The effect of interest rate volatility on real estate prices in Kenya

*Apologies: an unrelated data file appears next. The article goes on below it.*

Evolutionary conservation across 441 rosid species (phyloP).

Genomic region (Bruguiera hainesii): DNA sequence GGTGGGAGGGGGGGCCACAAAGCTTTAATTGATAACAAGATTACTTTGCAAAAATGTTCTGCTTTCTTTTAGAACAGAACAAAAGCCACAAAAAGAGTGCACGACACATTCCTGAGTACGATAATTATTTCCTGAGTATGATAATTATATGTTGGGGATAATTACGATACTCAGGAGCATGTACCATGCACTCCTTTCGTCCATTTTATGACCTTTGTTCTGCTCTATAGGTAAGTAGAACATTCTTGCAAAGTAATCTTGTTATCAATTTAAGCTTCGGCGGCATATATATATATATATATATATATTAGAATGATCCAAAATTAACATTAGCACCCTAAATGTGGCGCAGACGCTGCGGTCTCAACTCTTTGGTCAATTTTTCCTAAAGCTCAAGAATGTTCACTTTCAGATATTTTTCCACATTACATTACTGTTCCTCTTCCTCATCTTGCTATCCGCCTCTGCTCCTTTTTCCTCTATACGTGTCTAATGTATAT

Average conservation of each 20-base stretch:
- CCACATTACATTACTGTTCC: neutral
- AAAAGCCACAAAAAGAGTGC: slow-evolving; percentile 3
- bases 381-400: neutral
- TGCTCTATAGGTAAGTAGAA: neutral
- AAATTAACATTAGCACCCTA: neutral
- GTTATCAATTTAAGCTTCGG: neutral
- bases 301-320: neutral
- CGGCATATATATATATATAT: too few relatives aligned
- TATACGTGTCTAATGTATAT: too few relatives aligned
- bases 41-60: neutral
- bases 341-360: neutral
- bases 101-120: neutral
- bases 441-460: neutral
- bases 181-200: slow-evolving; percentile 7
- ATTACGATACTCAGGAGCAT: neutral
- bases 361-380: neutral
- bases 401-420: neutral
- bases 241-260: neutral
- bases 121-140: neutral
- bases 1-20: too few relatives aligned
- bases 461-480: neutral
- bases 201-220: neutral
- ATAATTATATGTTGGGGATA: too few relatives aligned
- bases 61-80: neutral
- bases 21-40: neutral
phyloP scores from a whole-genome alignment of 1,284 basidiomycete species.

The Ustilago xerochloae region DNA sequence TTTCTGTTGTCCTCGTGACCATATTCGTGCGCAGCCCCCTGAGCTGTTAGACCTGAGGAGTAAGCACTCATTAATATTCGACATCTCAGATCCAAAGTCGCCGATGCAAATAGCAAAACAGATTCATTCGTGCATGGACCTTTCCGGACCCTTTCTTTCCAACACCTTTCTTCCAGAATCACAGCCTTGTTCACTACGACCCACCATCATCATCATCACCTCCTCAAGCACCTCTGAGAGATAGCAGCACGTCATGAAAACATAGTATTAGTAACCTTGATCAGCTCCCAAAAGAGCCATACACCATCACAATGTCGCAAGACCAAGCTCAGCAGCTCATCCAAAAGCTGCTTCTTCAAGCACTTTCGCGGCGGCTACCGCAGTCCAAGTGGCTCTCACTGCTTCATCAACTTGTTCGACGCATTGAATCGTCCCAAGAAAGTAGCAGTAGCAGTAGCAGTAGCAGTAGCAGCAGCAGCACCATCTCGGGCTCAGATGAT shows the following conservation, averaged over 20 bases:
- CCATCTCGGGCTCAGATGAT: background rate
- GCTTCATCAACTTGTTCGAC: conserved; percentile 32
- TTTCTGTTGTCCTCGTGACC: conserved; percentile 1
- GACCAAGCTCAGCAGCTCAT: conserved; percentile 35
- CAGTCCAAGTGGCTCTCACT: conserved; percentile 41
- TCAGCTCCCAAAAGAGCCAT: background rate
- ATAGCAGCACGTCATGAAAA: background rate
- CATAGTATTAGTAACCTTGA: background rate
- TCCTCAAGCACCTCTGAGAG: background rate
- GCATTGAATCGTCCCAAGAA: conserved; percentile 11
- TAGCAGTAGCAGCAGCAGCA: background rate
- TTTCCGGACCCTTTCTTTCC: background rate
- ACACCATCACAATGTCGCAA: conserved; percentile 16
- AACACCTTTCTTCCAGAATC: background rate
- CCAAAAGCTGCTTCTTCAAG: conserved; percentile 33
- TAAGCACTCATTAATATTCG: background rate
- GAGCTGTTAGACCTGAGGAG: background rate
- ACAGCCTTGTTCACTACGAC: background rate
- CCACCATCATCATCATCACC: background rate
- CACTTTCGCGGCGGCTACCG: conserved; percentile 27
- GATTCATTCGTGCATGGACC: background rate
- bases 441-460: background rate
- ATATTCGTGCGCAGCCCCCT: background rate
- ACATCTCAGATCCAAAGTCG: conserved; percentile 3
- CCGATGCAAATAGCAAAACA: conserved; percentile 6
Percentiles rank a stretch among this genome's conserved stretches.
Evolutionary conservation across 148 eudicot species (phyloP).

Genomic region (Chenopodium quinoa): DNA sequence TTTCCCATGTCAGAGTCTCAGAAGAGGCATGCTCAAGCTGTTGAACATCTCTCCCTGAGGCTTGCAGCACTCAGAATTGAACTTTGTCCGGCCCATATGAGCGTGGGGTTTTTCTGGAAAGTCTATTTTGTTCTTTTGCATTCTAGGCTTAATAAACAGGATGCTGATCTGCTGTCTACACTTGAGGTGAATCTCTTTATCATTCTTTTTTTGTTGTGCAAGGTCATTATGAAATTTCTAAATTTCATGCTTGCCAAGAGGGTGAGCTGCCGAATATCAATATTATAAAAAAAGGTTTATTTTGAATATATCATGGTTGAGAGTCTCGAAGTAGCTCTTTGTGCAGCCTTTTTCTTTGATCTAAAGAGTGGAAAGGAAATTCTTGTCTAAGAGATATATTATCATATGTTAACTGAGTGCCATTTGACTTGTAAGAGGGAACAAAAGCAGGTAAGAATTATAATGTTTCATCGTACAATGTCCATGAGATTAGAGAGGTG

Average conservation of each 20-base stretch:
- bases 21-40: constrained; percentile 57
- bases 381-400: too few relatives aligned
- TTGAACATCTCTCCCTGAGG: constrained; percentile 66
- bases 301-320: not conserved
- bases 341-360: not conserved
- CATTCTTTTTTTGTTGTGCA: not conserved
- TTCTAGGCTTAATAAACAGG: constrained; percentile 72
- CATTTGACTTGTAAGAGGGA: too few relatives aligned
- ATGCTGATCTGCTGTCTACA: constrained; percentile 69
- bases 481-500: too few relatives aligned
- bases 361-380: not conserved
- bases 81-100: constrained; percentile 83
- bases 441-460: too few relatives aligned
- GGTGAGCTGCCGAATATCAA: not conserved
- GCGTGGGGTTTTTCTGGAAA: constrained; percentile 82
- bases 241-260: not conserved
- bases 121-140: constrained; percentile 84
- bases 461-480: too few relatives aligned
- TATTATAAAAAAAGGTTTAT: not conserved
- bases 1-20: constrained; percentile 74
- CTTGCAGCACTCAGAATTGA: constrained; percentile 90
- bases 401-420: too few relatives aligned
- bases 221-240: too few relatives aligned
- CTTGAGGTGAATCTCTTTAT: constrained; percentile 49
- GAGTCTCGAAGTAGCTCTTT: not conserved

In Kenya, interest rates are making mortgages even more unaffordable but demand for housing continues to outstrip supply. “Every six months or so, Kenya’s top mortgage financiers, organize bus tours of Nairobi’s developments. Participants stream onto buses that drive out to the developing zones of Nairobi. Such has been the pace of property development that some of the blocks of flats, townhouses and bungalows are still only served by undeveloped infrastructure like dirt roads.” Inflation which is a great determinant of interest rates has been a major challenge in the Kenyan economy. The inflation rate in Kenya was recorded at 6.67 percent in August of 2013. The rate averaged 11.67 Percent from 2005 until 2013, reaching an all-time high of 31.50 Percent in May of 2008 and a record low of 3.18 Percent in October of 2010. The objective of this study was to establish the effect of interest rates on real estate prices in Kenya. Descriptive study was undertaken. The population of this study consisted of all properties–standalone house/bungalows/cottages/villas, town houses/maisonettes and apartment constituted in the Hass Property Index. This study adapted a census study of all the properties in the Hass Property Index. Secondary data collection technique was employed, and was done through the analysis of data from the Hass Property Index and from the Central Bank of Kenya Monetary Policy Committee data base, all of which is publicly available. A simple regression model analysis was used. The study concluded that interest rates do influence real estate price in the Kenyan market. Average house prices had been on the rise for the 8 year period to 2012 and the lowest value for house prices was 15,070,019.00 in years 2009 and 2006 while the highest was 27,132,758.8767 in 2012. The study also concluded that the lowest interest rate value was 2.77 in 2011 while the highest was 18.52 in 2012. The study recommends that the Government should provide an enabling environment for higher economic growth rates so as to “put” more money into more pockets and ensure more people can afford mortgages/homes.